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March 23 2010 at 9:37 PM Report abuse rate up rate down Reply
Daniel C

i've just started a job in a restaraunt, and on the same day i had another interview and got offered a job as well. Im sure the other job will be 9 to 5 although i havent started yet, i told my current boss at the restaraunt i've got college so i will only be able to work night shifts. On a form i have to sign for the resturaunt job it says i have to have written permission to have another job. if i don't ask for permission and keep this from them, what will the consequences be, and have they any right to say im not allowed to have another job? i mean, surely its none of there concern, right?

March 20 2010 at 10:39 AM Report abuse rate up rate down Reply
David S.

Is it a good idea to lie to a boss? No, but let's face it, not all bosses want to hear the truth. I am fortunate in that I have had good supervisors, but I have met others that put their workers in a position where they have no choice but to lie.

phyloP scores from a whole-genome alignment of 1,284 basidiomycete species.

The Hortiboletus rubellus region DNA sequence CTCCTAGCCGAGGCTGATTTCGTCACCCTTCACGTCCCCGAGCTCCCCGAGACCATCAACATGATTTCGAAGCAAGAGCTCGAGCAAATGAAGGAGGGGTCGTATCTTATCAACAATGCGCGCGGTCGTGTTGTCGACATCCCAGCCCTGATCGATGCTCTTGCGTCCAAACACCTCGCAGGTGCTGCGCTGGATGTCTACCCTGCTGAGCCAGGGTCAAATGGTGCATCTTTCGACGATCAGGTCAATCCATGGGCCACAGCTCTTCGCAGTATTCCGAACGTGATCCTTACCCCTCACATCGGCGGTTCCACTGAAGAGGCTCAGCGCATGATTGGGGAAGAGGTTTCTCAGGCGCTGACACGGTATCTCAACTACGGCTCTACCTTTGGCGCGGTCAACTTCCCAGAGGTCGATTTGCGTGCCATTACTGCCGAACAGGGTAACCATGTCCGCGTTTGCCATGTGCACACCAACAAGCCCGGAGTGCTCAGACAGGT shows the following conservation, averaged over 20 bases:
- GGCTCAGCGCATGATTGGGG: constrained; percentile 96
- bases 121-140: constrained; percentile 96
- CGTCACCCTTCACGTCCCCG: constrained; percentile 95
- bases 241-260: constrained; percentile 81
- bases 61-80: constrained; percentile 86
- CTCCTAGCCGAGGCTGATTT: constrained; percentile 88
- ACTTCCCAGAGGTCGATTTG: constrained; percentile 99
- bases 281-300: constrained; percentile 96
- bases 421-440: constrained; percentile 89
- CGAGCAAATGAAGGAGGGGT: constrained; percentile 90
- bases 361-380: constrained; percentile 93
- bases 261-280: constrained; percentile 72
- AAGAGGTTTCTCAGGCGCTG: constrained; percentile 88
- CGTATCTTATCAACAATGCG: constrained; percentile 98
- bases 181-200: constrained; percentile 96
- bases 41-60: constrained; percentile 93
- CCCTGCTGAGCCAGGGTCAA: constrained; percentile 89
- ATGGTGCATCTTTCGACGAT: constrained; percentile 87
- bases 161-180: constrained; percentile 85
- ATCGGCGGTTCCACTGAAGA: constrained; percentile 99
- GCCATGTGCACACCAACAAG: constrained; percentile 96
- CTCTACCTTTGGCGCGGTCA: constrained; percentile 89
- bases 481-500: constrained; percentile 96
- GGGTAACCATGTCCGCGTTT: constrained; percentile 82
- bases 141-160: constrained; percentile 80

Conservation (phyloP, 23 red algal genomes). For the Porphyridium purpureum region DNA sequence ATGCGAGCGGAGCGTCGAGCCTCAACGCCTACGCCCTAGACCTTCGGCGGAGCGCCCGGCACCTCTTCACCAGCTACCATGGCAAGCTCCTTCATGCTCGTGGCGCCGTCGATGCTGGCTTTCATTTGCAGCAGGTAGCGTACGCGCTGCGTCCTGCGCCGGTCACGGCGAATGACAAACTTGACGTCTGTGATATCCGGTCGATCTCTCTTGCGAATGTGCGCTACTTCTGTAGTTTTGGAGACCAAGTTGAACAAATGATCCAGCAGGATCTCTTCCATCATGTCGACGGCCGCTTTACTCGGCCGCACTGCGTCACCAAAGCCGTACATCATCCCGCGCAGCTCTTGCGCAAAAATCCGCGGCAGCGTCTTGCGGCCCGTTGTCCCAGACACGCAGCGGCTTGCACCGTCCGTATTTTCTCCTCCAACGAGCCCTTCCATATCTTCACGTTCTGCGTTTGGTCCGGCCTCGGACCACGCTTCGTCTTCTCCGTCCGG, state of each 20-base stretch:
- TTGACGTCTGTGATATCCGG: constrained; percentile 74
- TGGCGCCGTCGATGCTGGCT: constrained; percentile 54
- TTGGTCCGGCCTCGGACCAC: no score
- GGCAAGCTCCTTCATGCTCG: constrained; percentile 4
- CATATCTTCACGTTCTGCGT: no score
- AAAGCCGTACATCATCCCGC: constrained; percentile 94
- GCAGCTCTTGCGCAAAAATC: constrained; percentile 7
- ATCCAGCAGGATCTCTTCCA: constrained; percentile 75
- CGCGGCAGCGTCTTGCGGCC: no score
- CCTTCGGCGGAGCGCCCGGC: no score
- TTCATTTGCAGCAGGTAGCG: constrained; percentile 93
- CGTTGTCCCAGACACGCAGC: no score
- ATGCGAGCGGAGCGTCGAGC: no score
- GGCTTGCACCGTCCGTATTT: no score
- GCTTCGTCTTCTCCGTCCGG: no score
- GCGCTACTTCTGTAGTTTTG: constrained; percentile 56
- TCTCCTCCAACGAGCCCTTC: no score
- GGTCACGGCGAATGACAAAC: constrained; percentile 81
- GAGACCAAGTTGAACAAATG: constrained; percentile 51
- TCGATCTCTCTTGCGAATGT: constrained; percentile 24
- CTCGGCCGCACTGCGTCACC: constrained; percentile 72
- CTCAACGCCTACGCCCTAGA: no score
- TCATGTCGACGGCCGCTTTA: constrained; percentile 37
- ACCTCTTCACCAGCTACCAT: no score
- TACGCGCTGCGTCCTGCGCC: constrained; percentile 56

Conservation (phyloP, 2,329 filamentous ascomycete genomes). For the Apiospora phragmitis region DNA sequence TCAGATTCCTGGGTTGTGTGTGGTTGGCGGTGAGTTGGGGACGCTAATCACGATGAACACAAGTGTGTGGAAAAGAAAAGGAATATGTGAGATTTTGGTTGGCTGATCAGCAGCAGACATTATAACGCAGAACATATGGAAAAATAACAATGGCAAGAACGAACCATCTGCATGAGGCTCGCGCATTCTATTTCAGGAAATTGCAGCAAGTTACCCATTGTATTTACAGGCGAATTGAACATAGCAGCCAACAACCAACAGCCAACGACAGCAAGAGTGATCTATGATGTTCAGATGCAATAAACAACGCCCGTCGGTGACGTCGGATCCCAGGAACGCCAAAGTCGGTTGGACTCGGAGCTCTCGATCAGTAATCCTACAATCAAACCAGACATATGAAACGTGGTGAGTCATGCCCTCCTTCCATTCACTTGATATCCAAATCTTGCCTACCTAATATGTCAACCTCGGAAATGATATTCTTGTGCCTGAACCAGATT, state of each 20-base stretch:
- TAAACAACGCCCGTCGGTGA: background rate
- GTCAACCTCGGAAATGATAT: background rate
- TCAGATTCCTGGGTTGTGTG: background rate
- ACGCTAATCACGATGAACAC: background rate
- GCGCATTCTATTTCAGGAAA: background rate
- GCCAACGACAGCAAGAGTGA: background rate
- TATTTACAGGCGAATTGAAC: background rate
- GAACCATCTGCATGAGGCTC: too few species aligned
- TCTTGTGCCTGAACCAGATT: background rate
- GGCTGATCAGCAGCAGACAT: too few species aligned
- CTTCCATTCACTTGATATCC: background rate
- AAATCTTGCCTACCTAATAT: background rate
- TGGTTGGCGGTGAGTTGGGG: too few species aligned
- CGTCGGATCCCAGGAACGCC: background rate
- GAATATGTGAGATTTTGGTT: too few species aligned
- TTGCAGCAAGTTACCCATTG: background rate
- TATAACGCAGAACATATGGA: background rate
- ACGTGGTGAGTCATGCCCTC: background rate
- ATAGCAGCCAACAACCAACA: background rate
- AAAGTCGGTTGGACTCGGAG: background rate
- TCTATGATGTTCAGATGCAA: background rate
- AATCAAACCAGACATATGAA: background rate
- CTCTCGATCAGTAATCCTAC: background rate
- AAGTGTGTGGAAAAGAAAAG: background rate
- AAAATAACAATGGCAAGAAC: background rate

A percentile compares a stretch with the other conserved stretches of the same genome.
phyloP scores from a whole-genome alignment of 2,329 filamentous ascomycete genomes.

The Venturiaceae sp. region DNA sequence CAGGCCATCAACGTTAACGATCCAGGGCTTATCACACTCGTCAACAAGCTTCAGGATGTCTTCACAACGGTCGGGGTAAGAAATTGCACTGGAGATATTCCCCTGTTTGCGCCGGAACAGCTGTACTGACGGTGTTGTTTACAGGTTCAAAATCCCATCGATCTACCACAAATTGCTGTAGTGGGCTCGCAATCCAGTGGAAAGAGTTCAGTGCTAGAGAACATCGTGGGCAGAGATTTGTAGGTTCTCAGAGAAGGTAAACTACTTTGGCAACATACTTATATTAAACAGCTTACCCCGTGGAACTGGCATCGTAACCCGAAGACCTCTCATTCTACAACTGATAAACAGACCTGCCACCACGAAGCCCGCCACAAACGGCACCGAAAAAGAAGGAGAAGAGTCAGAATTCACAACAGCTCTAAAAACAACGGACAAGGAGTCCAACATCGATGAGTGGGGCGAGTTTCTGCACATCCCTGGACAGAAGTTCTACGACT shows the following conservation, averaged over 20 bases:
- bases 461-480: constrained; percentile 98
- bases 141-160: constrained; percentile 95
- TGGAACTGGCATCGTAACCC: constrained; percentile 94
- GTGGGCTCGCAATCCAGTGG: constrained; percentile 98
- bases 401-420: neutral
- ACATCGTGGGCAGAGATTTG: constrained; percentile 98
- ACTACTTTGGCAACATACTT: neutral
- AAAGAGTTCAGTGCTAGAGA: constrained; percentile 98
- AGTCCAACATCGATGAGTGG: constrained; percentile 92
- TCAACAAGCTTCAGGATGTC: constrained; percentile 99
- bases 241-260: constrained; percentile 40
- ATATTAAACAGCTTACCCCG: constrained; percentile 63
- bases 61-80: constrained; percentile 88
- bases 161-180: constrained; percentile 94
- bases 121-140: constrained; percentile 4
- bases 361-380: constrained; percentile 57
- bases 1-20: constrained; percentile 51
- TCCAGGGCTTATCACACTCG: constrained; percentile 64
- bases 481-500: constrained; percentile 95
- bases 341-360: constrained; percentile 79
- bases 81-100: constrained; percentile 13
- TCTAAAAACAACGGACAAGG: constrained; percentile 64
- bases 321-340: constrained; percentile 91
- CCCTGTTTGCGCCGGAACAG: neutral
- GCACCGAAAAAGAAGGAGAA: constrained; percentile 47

February 21 2010 at 4:23 PM Report abuse rate up rate down Reply

The article is entitled, "is it ever OK to lie to your boss? You betcha!". You betcha means yes. If rephrased the title would be, "is it ever OK to lie to your boss? Yes!". I read through the article eager to find out how it's ok to lie to a boss, and yet the whole article is about how it's NOT a good idea to lie to your boss. I don't get how "you betcha!" is appropriate in the title and it doesn't fit the article. I am extremely puzzled by this. I think the title of the article lied to us!

February 21 2010 at 3:48 PM Report abuse rate up rate down Reply